9 Movies That Entrepreneurs Must Watch

Below are 9 films that must be watched for each entrepreneur.

We do not claim that all of these 9 films are an excellent masterpiece, but we believe that it will at least help for entrepreneurs at a certain level. If the total enjoyment from the movie is important to you, don’t worry, you’ll find the IMBD score for each film and almost all the trailers below.

According to the production dates, we used to set the movies back to the new one. Thus, you will have made a journey starting from 1987 to 2015 while browsing through the list. There are 9 films that every entrepreneur should watch.

Wall Street (1987)

IMDB (7,4)

When the money comes in, things are still more complicated than they should be. You can assess what side of the thin line between economic gain and greed through this film.

Startup.com (2001)

IMDB (7,1)

This documentary, taken in 2001, is one of the works that best reflects the stages of an internet venture on the white screen. The documentary also includes the famous dot-com balloon.

Thank You for Smoking (2005)

IMDB (7,7)

When talking about entrepreneurship, marketing can’t be ignored. The film shows how even smoking can be marketed, whose damages are undisputed, especially for entrepreneurs interested in marketing.

The Pursuit of Happyness (2006)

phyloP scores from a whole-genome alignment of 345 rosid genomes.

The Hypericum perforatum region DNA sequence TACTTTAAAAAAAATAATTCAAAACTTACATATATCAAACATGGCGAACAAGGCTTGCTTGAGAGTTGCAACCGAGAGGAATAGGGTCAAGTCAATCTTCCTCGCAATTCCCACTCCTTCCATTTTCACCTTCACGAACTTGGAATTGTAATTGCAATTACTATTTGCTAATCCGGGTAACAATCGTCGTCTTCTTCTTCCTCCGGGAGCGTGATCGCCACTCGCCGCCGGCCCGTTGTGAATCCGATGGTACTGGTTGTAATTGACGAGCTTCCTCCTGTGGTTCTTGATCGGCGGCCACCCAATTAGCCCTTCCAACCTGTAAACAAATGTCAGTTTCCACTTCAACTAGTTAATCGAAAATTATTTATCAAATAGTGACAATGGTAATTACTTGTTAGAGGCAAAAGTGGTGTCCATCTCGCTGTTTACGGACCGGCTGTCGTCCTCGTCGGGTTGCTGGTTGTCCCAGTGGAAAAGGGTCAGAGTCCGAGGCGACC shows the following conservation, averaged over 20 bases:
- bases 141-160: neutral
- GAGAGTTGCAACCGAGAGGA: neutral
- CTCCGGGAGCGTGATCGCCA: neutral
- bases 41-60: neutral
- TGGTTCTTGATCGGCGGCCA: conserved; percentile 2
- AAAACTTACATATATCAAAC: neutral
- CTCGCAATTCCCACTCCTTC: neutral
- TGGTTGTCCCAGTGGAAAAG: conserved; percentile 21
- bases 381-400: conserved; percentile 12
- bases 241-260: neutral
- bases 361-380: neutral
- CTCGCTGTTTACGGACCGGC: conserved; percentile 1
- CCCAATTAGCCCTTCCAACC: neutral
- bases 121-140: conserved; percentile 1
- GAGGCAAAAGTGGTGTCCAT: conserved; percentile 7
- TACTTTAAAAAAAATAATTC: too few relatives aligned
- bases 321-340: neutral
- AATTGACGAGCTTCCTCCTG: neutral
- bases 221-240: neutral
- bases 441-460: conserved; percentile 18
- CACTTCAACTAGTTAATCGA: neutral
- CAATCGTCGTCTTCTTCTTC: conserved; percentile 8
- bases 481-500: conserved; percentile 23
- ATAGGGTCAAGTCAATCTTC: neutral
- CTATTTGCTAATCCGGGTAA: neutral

IMDB (7,9)

Chris Gardner’s true story is portrayed by Will Smith, one of the films that shows that even in the toughest times, it is possible to pursue his dreams, and is a source of motivation for entrepreneurs.

Social Network (2010)

IMDB (7,8)

The famous Facebook film describes how the world’s largest social networking site is set up and how Zuckberg’s life has changed.

Moneyball (2011)

IMDB (7,6)

Oakland A’s general manager Billy Beane’s successful attempt to assemble a baseball team on a lean budget by employing computer-generated analysis to acquire new players.

The Internship (2013)

IMDB (6,4)

Although it doesn’t tell much about entrepreneurship, Google also represents this comedy film on our list of Microsoft, Facebook and Apple.

The Wolf of Wall Street (2013)

IMDB (8,3)

Ambition and greed in the stock market, combined with the other movie. Quite high IMDb points will show you, as well as a lot of the cinema has managed to attract the attention of the fans.

The Intern (2015)

IMDB – (7,1)

Seventy-year-old widower Ben Whittaker has discovered that retirement isn’t all it’s cracked up to be. Seizing an opportunity to get back in the game, he becomes a senior intern at an online fashion site, founded and run by Jules Ostin.

A great demo reel alone can get an actor for a role, and a bad demo reel can do just the opposite. With the increasing availability of consumers of editing technology, many beginners have taken it upon themselves to edit demos, including actors trying to create their own marketing materials. These actors leave themselves vulnerable to making many "rookie" mistakes based on personal prejudice or lack of strategic knowledge. This can cause you to leave an audition based on their reel editing and not because of his or her actions.